Sheds come in a variety of sizes, but here are a few of the most popular sizes:
6' x 4'
7' x 5'
8' x 6'
10' x 6'
10' x 8'
12' x 8'
It’s important to remember that these are exterior measurements; therefore you will probably have slightly less usable floor space in the shed.
You will also be able to find much smaller and bigger sheds if the above sizes don’t suit your needs.
Think about what you’ll be using the shed for, the tools you need to fit in and how much space there is in your garden. You should also make sure you can access the door easily.
Single doors range from about 3ft wide to just 2ft 2in. The wider the opening, the wider the items you’ll be able to bring inside. If a shed you like has poor access, check whether higher eaves (allowing extra headroom) and/or a wider or double door are available as optional extras.
Do you need planning permission for a shed?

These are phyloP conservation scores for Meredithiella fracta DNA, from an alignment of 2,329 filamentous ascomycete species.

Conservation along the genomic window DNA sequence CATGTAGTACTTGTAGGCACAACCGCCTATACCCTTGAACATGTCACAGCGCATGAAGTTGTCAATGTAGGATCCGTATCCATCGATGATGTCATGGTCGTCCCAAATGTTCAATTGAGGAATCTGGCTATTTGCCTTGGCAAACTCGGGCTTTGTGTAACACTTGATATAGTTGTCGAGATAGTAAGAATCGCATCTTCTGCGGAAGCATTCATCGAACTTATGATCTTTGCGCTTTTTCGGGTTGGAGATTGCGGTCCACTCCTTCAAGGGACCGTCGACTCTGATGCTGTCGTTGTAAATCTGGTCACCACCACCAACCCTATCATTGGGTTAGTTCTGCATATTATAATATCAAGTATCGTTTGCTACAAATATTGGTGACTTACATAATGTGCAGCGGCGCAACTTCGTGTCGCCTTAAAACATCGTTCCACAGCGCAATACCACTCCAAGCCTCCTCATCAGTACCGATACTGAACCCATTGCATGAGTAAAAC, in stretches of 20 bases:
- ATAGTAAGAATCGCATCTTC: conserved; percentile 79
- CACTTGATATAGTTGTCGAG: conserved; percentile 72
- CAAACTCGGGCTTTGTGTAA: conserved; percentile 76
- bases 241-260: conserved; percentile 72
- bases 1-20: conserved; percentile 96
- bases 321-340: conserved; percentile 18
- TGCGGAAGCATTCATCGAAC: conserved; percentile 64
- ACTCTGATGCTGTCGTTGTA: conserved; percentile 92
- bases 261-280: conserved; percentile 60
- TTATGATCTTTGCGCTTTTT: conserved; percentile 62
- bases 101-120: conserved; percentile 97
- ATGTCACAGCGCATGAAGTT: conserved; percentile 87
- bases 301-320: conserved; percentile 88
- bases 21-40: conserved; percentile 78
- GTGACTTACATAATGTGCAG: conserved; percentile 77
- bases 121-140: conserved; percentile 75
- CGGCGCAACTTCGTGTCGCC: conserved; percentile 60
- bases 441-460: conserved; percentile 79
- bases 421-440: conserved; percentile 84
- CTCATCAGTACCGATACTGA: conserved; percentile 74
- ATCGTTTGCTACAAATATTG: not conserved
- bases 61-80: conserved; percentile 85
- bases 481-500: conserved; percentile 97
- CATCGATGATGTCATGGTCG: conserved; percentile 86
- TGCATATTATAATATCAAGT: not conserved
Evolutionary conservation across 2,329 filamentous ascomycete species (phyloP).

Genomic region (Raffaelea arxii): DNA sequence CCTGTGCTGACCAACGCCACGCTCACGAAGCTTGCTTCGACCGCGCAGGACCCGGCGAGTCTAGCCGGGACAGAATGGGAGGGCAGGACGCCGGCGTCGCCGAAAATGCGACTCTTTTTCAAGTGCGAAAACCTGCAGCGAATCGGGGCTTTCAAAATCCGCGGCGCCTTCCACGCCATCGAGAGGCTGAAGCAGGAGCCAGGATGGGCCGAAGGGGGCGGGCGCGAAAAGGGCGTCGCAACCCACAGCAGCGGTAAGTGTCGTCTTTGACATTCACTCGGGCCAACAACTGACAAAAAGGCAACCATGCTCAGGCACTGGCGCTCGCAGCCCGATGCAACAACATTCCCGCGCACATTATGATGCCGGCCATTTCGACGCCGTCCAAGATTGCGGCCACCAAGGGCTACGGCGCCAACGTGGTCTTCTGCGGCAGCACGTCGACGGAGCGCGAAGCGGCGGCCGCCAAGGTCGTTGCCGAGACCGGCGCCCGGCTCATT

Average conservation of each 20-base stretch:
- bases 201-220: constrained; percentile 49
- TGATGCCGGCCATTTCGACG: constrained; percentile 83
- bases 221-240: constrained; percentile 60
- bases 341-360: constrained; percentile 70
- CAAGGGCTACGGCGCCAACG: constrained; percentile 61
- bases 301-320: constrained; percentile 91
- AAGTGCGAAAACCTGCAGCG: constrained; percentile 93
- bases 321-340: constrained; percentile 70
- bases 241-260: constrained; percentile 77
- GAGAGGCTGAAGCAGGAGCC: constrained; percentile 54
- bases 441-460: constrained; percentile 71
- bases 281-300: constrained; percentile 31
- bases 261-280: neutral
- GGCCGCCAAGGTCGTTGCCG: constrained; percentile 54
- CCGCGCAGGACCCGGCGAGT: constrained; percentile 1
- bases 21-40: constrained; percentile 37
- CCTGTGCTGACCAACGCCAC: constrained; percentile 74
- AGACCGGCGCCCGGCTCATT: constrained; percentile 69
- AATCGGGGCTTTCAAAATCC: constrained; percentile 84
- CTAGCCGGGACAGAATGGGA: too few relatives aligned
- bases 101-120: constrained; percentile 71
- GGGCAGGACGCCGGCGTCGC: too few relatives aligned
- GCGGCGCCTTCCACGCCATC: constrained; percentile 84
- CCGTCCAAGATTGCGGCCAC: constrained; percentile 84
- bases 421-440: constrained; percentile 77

Most small to medium-sized domestic sheds will not need planning permission but whenever you’re doing any significant work to the interior or exterior of your property it’s always worth double checking.
Some factors that might mean you should seek planning permission include:
The shed is used for anything other than domestic purposes.
You live in a listed building.
The shed is bigger than half the total area of the property.
The shed is in front or on the side elevation of the house that faces the road.
The shed is or exceeds 4 metres high.
The eaves height is or exceeds 2.5 metres and is within 2 metres of the property boundary.
The shed sits within the surrounding 3.5 metres of the boundary of a road to the rear of house.